Friday, September 08, 2006


There is no news on Major Metzger, and as bleak as that sounds, I find it somewhat reassuring. At least it leads me to believe she wasn't the victim of a random crime of violence and left by the roadside to be found.

With that possibility eliminated from my thinking, I did a little research on the "bride kidnapping" tradition that Kyrgyzstan is noted for. In fact, it seems to have been invented in the region. From my reading, this country is stuck in the "wild west" stages of development. A dangerous place. The practice and history of bride kidnapping is described in this article; it further outlines the evolution and methods used today:

"Today, the tradition has been corrupted. Bride kidnapping often occurs
when a man, 18 to 25 years old, either of his own decision, or acting our of
peer pressure, decides it is time to take a wife. If he has someone in mind, he
and perhaps three or four male friends get into a car, and go in search of the
girl/woman. Alcohol is often involved. If he has no one in mind, the men may set
off to find any girl/woman, searching the streets of their village or a nearby
village until they find a women they deem attractive. At this point, when they
have either found the woman in question or found any other woman, they might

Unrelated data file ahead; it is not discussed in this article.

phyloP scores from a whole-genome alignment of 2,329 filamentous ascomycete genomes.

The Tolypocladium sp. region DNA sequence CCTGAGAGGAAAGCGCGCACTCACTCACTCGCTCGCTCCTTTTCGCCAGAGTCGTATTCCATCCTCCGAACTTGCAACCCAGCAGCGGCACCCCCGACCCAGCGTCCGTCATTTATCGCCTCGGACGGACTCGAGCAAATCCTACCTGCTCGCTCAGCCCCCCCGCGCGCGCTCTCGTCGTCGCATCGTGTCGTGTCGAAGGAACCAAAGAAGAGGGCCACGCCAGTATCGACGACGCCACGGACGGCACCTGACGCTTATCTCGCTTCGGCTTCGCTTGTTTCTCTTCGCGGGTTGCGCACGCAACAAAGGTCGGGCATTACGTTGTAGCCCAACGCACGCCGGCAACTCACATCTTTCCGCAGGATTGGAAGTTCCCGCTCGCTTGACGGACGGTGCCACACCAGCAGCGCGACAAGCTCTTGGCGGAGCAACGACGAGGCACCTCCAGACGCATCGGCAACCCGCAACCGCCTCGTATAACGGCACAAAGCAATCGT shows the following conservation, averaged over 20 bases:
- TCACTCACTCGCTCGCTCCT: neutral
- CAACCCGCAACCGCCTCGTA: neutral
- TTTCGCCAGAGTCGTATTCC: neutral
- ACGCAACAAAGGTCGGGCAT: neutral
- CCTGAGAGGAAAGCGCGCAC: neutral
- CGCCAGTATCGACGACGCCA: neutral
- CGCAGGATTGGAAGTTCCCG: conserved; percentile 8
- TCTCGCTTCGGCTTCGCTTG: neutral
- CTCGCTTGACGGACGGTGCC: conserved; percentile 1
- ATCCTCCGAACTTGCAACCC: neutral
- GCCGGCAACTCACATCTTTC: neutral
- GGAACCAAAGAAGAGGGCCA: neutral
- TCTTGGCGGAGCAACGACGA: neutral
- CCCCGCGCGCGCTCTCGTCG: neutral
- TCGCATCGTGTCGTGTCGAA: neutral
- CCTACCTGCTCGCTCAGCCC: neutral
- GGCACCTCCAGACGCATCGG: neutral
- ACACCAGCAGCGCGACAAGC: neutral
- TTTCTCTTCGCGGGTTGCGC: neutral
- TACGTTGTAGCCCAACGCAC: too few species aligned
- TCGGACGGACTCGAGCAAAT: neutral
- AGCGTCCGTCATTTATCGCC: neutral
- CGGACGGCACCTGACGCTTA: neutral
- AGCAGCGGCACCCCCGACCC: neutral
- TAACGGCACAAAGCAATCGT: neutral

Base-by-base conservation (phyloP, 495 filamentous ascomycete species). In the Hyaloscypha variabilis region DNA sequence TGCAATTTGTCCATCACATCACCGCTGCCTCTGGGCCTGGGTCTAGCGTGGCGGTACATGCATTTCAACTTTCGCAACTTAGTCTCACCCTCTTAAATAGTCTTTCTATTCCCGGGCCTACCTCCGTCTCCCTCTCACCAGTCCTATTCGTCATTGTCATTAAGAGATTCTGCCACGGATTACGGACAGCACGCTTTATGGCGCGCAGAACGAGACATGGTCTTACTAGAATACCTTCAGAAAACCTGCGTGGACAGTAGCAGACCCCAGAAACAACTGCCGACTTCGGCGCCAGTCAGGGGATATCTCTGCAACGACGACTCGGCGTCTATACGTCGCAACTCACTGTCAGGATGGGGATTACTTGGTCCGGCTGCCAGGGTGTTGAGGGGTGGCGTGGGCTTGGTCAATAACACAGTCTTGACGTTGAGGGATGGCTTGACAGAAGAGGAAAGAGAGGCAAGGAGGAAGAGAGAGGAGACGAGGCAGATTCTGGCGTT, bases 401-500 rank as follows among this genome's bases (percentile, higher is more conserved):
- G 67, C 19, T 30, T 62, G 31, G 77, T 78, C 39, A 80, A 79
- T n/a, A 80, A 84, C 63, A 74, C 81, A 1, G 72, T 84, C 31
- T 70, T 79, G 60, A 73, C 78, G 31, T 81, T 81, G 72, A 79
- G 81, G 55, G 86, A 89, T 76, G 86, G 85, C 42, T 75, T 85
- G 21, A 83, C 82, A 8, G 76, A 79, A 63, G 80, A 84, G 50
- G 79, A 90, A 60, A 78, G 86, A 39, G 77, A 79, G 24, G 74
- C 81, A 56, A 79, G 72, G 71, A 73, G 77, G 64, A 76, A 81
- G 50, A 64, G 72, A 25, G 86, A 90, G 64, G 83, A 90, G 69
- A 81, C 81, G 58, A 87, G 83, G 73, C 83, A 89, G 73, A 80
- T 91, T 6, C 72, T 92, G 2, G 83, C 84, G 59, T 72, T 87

pull the car up to her and ‘kidnap’ her, dragging her by force, or by tricking
her, into the vehicle."
After reading the entire article, BK seems to be a tradition within the country, between villages, and not involving someone who is foreign to the country. A lot of times both parties know each other. So, I'm ruling out BK.

What I'm not ruling out is kidnapping for ransom. This practice is rampant in Mexico, Central and South America. Someone, a tourist, is kidnapped, the abductors wait for a period of time until the families are frantic, then they place a call and offer up a price for the safe return of the loved one. Often times, most probably, local officials are involved, at least on the payoff. And, the officials play it so it appears they were responsible for solving the crime.

Our relationship with Kyrgyzstan is tenuous, at best; they know the U.S. needs them more they they need us. They are robbing us for the use of Manas Air Base, which we use to support our forces in Afghanistan. So, if one of their rogue, splinter groups decided to grab one of ours, I'm sure they wouldn't get in a twist over it.

Of course, everything I've said here is pure speculation. However, I'm doing my best to stay positive about a safe return for Major Metzger. She's a strong woman, a good officer, and I know she can handle any situation she finds herself in.

Like John at OP-FOR said, "pray, and pray hard."

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